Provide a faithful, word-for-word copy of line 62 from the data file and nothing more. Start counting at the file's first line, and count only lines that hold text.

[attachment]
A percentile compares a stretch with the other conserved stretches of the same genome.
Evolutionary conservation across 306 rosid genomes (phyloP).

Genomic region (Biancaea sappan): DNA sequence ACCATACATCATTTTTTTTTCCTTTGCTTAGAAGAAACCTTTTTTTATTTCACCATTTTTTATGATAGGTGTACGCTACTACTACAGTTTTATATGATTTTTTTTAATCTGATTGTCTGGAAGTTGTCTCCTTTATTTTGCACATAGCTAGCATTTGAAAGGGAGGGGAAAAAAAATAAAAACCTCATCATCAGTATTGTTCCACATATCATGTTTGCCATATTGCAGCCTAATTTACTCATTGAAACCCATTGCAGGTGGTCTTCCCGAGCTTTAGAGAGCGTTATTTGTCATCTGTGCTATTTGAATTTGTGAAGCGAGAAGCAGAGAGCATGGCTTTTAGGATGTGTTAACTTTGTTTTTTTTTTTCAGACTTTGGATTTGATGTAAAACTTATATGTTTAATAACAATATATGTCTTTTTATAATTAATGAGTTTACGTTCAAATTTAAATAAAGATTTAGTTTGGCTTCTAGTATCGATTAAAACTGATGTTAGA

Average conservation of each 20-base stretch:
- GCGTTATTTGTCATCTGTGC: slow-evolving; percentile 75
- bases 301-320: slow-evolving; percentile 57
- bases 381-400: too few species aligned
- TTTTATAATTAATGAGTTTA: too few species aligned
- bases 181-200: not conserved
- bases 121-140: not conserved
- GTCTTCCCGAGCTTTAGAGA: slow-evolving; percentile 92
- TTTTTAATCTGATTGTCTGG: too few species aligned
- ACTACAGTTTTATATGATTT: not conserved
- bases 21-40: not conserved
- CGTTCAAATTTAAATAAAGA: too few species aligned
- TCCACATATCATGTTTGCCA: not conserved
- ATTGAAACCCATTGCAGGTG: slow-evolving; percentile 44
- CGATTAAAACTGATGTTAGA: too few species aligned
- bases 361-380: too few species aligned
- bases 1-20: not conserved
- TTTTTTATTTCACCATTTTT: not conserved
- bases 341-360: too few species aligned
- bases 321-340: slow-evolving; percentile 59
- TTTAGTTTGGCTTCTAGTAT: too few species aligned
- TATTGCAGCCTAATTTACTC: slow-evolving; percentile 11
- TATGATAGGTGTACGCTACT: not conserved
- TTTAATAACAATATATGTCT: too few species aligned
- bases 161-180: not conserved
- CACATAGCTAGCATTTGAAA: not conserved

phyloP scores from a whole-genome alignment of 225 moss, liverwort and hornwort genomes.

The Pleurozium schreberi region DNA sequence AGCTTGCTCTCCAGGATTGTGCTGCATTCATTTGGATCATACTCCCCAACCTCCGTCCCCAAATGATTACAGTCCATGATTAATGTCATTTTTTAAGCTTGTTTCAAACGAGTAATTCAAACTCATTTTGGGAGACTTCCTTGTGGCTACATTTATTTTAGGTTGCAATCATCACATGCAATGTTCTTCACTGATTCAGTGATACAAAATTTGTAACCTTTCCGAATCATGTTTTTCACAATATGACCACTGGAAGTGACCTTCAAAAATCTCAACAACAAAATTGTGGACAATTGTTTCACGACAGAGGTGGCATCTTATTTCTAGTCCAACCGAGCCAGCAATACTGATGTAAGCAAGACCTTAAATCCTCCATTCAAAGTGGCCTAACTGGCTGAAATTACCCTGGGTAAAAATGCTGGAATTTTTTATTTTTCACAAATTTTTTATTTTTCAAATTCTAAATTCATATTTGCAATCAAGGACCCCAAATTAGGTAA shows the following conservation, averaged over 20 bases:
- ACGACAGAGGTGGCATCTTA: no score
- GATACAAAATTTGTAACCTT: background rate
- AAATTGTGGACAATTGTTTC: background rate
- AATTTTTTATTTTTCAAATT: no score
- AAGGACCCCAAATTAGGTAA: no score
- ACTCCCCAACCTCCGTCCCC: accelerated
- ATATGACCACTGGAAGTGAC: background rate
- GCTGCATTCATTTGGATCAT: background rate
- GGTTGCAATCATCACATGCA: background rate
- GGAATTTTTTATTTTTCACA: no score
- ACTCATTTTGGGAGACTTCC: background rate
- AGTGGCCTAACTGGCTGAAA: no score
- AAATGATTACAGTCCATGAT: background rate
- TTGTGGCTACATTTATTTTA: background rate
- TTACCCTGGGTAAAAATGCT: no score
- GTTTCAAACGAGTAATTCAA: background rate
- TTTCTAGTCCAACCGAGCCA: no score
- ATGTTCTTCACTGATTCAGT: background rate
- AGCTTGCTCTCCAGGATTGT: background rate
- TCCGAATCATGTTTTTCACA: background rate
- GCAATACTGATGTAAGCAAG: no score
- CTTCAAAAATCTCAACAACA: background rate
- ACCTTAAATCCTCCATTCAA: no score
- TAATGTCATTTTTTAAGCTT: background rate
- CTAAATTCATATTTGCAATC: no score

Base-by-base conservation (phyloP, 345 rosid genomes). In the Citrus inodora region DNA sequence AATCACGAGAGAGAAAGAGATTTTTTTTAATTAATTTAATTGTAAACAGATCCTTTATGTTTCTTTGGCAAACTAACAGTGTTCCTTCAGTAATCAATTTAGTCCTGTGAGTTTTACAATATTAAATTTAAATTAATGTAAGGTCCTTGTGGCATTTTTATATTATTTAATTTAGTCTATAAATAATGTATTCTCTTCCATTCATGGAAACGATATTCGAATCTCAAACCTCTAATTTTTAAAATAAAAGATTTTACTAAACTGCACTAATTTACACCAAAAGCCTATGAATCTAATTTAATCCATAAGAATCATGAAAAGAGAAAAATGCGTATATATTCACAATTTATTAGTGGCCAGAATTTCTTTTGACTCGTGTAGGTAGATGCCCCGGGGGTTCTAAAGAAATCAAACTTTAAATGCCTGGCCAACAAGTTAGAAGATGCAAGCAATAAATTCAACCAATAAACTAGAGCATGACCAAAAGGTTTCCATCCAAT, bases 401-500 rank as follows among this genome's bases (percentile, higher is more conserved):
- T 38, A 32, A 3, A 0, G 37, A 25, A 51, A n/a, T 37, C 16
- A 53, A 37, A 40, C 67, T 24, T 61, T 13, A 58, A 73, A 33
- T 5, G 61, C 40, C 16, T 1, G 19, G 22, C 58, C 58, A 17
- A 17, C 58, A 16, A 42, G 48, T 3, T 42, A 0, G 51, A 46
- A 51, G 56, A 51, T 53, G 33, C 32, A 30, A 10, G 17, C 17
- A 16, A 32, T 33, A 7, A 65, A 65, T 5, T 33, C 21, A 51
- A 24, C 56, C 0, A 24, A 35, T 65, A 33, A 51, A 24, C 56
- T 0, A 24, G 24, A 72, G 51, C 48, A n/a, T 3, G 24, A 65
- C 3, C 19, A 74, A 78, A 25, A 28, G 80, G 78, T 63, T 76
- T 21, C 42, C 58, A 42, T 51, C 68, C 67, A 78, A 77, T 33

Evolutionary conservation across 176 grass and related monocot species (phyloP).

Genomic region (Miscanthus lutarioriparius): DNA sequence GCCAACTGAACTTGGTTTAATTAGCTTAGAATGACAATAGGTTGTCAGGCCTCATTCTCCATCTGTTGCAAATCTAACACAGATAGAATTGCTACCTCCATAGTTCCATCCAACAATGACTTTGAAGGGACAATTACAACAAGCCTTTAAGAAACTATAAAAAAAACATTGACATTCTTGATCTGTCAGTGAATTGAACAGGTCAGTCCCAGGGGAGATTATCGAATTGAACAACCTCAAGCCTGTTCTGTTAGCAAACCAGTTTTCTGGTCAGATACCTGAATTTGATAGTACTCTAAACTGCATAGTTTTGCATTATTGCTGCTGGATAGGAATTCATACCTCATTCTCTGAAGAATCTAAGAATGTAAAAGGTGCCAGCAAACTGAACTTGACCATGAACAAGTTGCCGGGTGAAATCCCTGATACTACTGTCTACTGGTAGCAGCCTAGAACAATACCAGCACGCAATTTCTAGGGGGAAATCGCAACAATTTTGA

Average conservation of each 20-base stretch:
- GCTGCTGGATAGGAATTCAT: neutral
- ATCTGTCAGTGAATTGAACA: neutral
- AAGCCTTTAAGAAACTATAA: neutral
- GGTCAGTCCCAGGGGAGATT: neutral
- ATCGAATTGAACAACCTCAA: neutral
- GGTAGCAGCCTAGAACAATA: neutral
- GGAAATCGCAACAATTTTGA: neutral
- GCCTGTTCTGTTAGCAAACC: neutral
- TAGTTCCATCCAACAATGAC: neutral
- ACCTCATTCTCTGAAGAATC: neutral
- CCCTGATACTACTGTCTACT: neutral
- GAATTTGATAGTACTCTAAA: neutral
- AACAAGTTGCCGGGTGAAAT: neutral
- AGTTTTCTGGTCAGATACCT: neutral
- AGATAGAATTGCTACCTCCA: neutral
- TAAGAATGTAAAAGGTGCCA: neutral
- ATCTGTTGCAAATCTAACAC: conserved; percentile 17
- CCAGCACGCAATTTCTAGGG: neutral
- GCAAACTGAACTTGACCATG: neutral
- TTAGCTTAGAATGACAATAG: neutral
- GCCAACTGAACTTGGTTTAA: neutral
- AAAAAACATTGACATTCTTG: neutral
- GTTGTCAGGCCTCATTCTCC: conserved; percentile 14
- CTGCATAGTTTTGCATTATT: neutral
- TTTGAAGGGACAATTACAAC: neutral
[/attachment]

- A 51, G 56, A 51, T 53, G 33, C 32, A 30, A 10, G 17, C 17